Ahhh, love. As yesterday was Valentine’s Day, it’s sure in the air. I’ve been seeing a lot of posts in my social media feeds all about what dads should do for their wives in order to show their daughters how a man should treat them. I was preparing to write all about how I find it important to let my daughter see me buy flowers for Husband, and I will, but just for a minute.I have known Husband for 21 years now. We started dating and were together for only a few months before I was a complete idiot and called it quits. Luckily, since we were in college and had started to travel in the same social circles, we were able to remain friends. To make a long story short, we wound up together. 16.5 years and happy as can be. There have been bumps, but every night when I fall asleep I know that he will be there to love me in the morning, even when I’m a fool. Husband is unusual compared to what sitcoms would have me believe about men, and he likes some things that I didn’t expect. He loves beer, but will drink something pink in a silly glass if it contains things he likes to drink. It doesn’t other him in the slightest. He also enjoys receiving flowers. Because of this, I buy him flowers just because from time to time. I don’t make a big deal of it, but he deserves to feel special and loved. I also bring home other things as gestures of my affection. Most of the time, I make sure that Daughter sees these things. While I agree that those posts in my Facebook feed encouraging fathers to let their daughters see what they do for their wives are important, I don’t ever want my daughter to forget that love can be shown by both the parties of a long term relationship. Know what your partner loves and spoil them from time to time; they see you at your worst and they don’t leave. When Daughter asks me, “Why are we buying Daddy flowers today?” I respond with this, “Is there any reason not to?”

So, I had this post idea all planned out. Then I thought twice. Although I think what I’ve written here is true, and I think the other pieces I’ve seen on the subject are true as well, I think there is a better place to start. Before I teach Daughter to take care of her “other” (man or woman or whomever), I want to teach Daughter to take care of herself. I want Daughter to buy flowers for herself, too. There’s a lot of literature out there on learning to love yourself. Frankly, it’s not something I could ever really share wisdom on, because it isn’t something I’ve been able to accomplish. What I can talk about is learning to take care of yourself and treating yourself and making sure you show love to your body and soul and mind so that they might be well. A smart friend of mine has labeled these activities “self care.”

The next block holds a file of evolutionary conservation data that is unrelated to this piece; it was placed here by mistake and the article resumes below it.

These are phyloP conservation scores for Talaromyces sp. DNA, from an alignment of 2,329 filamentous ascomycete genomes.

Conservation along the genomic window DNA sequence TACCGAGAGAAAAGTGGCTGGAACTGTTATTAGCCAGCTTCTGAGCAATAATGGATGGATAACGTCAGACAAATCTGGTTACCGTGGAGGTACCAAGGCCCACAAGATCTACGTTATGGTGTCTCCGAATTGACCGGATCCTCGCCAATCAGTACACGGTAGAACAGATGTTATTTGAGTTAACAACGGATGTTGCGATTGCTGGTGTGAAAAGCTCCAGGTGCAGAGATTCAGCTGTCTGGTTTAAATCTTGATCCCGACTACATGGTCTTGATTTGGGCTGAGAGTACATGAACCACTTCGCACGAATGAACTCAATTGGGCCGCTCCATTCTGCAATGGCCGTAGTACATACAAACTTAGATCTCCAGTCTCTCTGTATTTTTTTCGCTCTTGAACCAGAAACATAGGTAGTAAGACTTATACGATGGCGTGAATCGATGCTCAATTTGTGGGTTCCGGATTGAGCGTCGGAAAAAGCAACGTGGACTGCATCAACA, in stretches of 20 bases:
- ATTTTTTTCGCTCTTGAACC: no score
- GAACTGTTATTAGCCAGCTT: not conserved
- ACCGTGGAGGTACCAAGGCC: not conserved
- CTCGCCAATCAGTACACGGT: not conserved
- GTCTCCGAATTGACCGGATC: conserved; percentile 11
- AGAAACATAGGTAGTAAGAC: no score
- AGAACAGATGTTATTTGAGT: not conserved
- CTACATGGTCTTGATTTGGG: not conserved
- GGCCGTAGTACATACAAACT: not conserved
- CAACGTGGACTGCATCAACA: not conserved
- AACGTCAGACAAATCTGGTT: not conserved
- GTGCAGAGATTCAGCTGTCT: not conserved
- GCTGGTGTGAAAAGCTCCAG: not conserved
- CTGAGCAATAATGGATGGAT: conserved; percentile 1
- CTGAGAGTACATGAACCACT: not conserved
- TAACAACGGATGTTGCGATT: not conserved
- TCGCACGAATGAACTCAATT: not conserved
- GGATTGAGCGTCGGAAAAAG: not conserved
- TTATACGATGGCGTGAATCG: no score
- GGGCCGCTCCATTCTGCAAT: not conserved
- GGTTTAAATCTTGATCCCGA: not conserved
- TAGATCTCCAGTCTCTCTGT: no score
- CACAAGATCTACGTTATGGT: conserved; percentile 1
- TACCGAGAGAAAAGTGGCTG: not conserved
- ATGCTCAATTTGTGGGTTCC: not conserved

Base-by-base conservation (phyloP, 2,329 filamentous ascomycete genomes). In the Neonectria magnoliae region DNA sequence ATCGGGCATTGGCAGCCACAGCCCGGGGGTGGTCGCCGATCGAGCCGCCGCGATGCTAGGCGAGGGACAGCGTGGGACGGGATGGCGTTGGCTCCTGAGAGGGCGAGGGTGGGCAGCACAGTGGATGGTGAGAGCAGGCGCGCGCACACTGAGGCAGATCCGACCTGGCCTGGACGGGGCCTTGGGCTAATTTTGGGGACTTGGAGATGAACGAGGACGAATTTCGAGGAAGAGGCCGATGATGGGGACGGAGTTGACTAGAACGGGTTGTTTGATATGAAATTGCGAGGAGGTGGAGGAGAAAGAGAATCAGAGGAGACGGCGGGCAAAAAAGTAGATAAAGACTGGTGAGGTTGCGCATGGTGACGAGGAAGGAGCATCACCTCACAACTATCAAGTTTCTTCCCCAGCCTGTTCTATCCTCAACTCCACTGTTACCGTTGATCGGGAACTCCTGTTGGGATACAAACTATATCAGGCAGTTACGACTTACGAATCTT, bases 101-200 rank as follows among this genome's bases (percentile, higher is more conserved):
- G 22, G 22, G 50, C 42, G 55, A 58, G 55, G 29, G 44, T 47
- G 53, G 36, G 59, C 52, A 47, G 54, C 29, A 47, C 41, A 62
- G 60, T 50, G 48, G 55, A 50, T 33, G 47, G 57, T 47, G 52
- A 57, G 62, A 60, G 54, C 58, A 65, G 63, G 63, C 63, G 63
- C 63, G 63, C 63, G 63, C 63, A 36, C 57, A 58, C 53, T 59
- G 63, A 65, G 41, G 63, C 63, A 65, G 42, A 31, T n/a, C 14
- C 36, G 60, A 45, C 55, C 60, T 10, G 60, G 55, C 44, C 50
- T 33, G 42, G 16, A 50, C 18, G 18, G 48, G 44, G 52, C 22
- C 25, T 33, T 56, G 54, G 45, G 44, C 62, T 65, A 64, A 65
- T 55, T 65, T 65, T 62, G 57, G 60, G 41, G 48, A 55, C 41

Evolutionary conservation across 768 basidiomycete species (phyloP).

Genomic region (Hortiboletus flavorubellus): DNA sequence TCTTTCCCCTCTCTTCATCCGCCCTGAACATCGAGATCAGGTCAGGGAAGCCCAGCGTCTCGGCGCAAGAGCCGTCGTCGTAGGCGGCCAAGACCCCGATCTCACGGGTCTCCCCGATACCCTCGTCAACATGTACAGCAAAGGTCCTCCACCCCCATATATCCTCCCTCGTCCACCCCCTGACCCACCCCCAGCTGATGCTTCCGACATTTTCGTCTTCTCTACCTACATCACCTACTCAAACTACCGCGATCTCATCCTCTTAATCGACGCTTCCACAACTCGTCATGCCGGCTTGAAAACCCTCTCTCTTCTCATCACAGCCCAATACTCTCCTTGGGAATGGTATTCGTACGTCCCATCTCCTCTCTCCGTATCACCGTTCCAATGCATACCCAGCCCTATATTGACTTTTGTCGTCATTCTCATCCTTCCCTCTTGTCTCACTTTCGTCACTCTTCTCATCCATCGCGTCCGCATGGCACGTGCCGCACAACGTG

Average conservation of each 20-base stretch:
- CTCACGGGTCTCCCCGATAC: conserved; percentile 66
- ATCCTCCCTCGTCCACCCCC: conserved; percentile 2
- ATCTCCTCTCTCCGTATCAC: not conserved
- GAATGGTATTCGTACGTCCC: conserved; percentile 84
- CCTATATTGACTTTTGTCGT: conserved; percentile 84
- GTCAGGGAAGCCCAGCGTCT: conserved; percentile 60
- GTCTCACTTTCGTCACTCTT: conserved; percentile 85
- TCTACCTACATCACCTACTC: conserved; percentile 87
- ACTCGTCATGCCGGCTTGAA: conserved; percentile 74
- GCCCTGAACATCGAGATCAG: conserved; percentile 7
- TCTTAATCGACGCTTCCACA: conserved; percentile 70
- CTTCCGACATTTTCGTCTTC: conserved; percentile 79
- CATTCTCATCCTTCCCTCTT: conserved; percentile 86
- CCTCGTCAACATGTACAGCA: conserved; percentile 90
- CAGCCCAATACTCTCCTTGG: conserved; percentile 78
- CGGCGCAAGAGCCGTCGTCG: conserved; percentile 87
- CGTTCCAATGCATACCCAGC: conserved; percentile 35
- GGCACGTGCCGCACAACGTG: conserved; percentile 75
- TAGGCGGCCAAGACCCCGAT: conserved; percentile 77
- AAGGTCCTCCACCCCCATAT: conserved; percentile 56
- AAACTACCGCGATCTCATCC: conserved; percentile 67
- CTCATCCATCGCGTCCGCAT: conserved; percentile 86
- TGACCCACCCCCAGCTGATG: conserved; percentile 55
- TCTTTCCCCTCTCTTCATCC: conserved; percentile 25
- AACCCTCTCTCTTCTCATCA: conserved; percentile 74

When I was in the classroom and feeling down, I would make sure to bring flowers for myself that week. It brightened up my workspace and reminded me to breathe often. Self care for me was also weekly yoga practice, which was one of the only times in my life when I felt like I was truly caring for my body. I made sure to talk to Daughter about how important I found both of those activities so that she would understand that taking care of me was first and foremost my own responsibility, that I could not only rely on Husband to “fix” me, and that she herself was not responsible for making me feel good. I am responsible for my own feelings, body, joy, sorrow, pain. I will make sure to persue what leads me to bliss, as long as it is also what brings bliss to my family. There is balance to be found, and we can achieve it.

While I desperately hope that Daughter makes a wonderful partner some day, and an even better mother, I hope more than anything that she makes a better custodian of her own self. I hope she loves herself and succeeds where I have failed. And I really hope she buys herself flowers.

Originally posted on Elephants in the Room